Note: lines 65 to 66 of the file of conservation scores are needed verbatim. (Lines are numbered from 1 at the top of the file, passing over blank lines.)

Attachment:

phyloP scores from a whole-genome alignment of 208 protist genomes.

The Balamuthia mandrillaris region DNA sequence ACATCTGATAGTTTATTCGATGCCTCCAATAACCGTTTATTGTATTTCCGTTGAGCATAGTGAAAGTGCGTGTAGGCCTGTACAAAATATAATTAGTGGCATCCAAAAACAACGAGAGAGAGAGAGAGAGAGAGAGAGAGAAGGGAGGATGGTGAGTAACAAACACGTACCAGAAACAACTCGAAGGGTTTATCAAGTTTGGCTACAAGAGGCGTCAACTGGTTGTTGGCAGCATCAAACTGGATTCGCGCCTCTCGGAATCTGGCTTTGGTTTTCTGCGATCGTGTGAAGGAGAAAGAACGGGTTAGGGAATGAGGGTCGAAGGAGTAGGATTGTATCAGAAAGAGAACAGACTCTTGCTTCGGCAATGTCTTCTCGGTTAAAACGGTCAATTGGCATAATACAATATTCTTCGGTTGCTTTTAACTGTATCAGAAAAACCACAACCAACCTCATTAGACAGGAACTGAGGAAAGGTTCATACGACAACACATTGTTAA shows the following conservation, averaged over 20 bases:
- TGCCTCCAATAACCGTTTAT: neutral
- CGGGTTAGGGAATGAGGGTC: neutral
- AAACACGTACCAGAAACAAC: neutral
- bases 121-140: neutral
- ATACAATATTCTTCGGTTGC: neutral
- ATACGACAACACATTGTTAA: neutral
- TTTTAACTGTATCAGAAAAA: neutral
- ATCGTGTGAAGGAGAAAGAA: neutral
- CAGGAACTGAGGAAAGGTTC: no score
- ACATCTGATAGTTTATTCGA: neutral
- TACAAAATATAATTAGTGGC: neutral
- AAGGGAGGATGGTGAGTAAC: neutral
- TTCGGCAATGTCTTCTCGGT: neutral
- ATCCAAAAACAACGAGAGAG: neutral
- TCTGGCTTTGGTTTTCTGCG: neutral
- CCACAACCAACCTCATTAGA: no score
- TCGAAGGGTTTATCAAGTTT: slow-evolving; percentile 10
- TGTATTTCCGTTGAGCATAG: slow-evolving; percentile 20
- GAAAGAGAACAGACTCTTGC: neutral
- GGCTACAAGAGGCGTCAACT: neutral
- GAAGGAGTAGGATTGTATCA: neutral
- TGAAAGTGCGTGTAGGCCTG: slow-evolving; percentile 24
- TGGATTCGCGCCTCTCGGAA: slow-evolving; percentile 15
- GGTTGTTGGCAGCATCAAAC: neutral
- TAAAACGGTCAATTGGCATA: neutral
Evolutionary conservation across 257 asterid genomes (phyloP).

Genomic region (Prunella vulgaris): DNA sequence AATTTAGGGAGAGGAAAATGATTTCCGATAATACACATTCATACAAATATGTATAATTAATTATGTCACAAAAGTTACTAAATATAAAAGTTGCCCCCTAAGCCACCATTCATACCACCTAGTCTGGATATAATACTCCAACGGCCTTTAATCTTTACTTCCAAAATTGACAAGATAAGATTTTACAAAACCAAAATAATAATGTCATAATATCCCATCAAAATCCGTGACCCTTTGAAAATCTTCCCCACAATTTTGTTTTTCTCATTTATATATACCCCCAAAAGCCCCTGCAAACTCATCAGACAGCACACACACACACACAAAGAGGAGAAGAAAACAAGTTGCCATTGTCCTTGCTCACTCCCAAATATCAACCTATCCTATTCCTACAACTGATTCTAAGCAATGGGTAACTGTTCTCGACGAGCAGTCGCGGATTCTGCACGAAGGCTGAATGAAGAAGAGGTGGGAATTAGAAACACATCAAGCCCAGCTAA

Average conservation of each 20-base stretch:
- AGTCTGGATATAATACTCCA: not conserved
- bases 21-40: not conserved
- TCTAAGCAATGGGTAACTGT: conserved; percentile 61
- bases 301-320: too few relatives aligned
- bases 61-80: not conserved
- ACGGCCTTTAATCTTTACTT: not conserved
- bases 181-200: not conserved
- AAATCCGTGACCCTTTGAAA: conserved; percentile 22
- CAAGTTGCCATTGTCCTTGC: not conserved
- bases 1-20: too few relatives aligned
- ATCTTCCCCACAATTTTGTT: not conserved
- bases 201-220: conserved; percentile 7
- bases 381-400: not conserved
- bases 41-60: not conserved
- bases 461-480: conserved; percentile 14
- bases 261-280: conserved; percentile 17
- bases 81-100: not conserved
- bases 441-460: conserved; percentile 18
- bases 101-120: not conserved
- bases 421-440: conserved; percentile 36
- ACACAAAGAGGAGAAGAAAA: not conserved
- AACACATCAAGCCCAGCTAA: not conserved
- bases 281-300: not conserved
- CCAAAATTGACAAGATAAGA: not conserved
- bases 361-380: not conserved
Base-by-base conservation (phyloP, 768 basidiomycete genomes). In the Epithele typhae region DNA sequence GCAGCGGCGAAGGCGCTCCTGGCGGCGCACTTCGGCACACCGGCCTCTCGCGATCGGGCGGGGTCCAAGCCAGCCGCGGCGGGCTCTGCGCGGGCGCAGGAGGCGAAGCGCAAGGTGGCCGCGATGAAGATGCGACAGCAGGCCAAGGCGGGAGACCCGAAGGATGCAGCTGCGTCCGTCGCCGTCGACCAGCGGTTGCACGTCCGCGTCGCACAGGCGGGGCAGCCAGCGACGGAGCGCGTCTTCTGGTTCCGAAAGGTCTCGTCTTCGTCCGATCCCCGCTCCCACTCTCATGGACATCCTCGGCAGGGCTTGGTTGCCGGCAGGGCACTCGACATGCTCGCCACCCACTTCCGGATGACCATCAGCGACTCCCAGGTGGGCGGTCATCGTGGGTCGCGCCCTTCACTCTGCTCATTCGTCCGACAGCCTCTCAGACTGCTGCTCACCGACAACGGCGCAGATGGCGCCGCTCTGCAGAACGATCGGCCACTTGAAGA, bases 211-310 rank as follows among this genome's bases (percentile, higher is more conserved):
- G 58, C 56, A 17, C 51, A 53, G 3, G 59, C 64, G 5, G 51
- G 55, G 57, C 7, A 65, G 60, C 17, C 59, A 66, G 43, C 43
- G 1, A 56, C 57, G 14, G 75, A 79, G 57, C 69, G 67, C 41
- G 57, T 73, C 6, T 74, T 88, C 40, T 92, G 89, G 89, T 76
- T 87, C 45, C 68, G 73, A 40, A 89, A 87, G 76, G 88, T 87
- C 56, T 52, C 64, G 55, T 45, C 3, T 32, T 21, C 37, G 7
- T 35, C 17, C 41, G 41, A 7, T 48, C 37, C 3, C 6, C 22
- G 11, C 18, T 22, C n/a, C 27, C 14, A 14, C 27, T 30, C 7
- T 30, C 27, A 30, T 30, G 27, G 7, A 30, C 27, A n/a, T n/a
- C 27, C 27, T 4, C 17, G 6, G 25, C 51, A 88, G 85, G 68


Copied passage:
- T 30, C 27, A 30, T 30, G 27, G 7, A 30, C 27, A n/a, T n/a
- C 27, C 27, T 4, C 17, G 6, G 25, C 51, A 88, G 85, G 68